In an instance in which devitrification and diffusion are important considerations, the root may need to be several hundred degrees cooler than the body of raw materials in the crucibles. It is also important that the residency time for the raw materials in the crucibles is long enough such that the raw materials may be appropriately fined before drawing of the fiber. The residency time requirement is primarily defined by the pull speed during drawing, the volume of the body of raw materials in the crucibles, and the temperature of the body of raw materials in the crucibles. The term fine is used to describe a body of raw materials that is a homogenous molten mixture and is devoid of air bubbles or other sources of contamination that may cause seeding in the resultant drawn optical fiber.

These constraints dictate a need for a furnace with a specific thermal field that is constant over a length where the body of raw materials resides, then drops off sharply in an area where the root is formed. The area where the thermal field drops off may also be referred to as a boundary area.

Reference will now be made in detail to the present preferred embodiments of the invention, examples of which are illustrated in the accompanying drawings. Wherever possible, the same reference numbers will be used throughout the drawings to refer to the same or like parts. An exemplary embodiment of the present invention is shown in FIG. 1, and is designated generally throughout by reference numeral 22.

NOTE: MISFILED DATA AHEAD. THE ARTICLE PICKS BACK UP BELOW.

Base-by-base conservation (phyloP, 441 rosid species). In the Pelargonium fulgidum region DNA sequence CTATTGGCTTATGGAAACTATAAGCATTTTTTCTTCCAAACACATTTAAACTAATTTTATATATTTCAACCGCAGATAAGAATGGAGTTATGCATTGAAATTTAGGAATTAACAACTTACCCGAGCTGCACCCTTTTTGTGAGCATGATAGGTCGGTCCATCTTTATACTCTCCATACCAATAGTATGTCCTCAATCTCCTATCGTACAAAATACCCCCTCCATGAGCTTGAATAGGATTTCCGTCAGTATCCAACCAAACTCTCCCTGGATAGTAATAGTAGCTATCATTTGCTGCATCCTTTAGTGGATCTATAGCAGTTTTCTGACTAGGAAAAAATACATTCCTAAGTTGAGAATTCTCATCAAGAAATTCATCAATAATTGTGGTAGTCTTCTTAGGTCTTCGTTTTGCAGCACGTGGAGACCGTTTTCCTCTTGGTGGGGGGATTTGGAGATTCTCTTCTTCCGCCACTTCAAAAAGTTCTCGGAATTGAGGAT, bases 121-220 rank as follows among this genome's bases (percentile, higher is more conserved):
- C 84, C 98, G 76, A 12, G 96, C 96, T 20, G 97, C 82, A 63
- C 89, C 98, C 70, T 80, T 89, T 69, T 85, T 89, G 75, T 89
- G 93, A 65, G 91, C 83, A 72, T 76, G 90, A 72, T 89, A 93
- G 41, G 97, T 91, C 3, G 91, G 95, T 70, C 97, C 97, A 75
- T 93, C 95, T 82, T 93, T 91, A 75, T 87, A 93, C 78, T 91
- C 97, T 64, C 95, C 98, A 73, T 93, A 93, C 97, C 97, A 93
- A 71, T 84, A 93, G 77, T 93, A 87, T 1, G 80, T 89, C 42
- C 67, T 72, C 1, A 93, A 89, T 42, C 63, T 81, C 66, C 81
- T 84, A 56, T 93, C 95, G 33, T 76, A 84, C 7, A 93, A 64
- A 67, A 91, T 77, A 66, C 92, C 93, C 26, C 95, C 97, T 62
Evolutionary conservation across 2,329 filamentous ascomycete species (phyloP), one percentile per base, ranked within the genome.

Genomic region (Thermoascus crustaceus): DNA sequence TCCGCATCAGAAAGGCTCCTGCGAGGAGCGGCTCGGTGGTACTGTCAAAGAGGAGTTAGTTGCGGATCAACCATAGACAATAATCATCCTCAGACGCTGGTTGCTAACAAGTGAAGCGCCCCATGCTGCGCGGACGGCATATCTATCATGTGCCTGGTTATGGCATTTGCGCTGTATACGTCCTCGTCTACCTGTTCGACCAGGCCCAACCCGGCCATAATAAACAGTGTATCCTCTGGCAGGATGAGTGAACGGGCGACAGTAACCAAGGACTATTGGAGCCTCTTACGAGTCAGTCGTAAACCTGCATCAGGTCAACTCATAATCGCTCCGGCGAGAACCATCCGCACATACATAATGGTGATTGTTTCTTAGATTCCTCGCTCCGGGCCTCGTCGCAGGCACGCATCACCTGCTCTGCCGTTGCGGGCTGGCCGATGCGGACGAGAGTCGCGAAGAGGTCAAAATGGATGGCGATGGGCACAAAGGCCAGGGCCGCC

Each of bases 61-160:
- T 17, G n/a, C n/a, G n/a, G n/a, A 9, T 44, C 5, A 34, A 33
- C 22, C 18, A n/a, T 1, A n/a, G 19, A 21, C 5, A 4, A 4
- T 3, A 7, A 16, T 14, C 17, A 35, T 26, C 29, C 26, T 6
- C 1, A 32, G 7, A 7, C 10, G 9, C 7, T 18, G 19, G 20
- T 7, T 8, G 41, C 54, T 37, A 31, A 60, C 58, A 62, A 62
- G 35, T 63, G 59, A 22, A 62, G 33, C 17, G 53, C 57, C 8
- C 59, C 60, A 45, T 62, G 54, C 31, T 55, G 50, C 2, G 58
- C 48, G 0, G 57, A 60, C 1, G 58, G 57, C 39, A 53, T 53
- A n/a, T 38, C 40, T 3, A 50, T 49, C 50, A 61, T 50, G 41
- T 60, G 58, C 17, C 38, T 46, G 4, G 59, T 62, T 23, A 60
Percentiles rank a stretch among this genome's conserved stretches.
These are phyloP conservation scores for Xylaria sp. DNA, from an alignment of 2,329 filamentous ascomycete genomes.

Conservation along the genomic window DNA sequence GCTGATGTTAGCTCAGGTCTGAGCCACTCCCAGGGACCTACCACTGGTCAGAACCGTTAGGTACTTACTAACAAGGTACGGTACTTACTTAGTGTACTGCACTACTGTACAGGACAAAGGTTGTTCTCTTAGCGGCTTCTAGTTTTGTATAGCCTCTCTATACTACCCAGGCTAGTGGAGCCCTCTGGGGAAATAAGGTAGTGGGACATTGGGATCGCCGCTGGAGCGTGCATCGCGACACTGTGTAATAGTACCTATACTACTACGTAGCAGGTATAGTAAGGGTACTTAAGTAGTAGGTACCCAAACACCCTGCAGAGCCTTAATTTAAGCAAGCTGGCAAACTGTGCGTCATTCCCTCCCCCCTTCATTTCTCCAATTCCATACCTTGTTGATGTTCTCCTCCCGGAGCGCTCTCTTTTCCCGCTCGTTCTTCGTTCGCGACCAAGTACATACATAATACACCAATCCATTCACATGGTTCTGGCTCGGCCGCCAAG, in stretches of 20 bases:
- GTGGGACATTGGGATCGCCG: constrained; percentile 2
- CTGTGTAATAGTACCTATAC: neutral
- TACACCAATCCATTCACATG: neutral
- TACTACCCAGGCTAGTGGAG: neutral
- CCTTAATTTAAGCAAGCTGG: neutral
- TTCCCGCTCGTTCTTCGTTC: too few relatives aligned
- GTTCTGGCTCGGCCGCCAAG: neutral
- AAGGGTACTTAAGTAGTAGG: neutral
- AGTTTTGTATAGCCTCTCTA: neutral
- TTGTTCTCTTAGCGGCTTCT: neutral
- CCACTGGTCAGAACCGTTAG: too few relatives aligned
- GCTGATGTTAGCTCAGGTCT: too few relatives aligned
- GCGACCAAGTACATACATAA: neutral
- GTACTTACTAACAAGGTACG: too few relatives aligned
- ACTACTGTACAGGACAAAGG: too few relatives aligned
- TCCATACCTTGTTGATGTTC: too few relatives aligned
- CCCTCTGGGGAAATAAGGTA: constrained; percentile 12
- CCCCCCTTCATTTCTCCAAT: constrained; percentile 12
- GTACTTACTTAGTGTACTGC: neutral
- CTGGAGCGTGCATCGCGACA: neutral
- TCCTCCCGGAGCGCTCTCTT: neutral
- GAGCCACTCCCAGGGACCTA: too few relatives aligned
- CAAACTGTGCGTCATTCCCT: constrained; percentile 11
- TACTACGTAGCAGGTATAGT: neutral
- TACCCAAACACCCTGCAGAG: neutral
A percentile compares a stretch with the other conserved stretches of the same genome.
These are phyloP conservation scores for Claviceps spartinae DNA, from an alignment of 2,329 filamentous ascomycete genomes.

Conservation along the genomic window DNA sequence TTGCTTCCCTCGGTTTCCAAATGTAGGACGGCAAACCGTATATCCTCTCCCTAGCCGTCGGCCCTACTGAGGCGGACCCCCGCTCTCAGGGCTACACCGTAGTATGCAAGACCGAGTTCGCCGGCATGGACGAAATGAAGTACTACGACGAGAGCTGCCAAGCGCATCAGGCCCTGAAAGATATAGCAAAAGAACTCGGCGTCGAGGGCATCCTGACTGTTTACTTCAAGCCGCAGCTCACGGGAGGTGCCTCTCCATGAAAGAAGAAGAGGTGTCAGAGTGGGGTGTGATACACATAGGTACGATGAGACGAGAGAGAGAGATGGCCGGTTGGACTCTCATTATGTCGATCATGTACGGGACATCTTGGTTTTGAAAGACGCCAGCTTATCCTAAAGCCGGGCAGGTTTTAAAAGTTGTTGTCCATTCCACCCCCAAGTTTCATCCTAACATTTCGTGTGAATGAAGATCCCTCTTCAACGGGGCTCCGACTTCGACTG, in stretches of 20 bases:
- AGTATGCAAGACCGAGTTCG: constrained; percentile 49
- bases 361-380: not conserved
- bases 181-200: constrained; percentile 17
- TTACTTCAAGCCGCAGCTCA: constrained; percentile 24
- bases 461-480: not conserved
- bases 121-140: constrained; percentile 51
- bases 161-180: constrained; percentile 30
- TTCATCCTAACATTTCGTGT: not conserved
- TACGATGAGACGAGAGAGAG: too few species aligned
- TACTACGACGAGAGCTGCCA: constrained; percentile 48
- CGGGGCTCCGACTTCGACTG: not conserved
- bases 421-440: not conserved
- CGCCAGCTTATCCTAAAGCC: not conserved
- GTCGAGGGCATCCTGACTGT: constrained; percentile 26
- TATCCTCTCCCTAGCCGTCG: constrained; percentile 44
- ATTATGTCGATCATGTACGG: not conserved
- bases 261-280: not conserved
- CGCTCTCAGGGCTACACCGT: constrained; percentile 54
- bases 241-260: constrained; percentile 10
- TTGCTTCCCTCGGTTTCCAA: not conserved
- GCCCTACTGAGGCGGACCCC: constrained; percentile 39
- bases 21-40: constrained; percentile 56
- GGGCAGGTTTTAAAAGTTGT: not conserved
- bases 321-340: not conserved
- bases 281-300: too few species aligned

FIG. 1 is a schematic cross sectional view of an apparatus 10 to draw a fiber in accordance with double crucible techniques which incorporates the invention. The apparatus 10 includes a double crucible 12. The double crucible 12 has an inner crucible 16 and an outer crucible 18. The inner crucible 16 is preferably disposed concentrically inside the outer crucible 18.

The raw materials to form a core portion of the resultant optical fiber are fed into the inner crucible 16 at end 14 of apparatus 10. The inner crucible 16 may be constructed of any material with sufficient heat stability to withstand the transformation of the raw materials from a solid to a molten state. The material of construction of the inner crucible 16 should be a material that will not react with the raw materials. An example of a suitable material of construction for the inner crucible is quartz. Alternative suitable types of material of construction of inner crucible 16 include alumina, platinum, and zirconia.

The raw materials to form a cladding portion of an optical fiber are fed into the outer crucible 18 at end 14 of apparatus 10. The outer crucible 18 requires the same physical properties of heat stability and nonreactiveness as the inner crucible 16. Outer crucible 18 is preferably more heat resistant than the inner crucible for at least the reason that outer crucible 18 is located closer to an external heat source than inner crucible 16. The outer crucible 18 may also be constructed from the same material as inner crucible 16.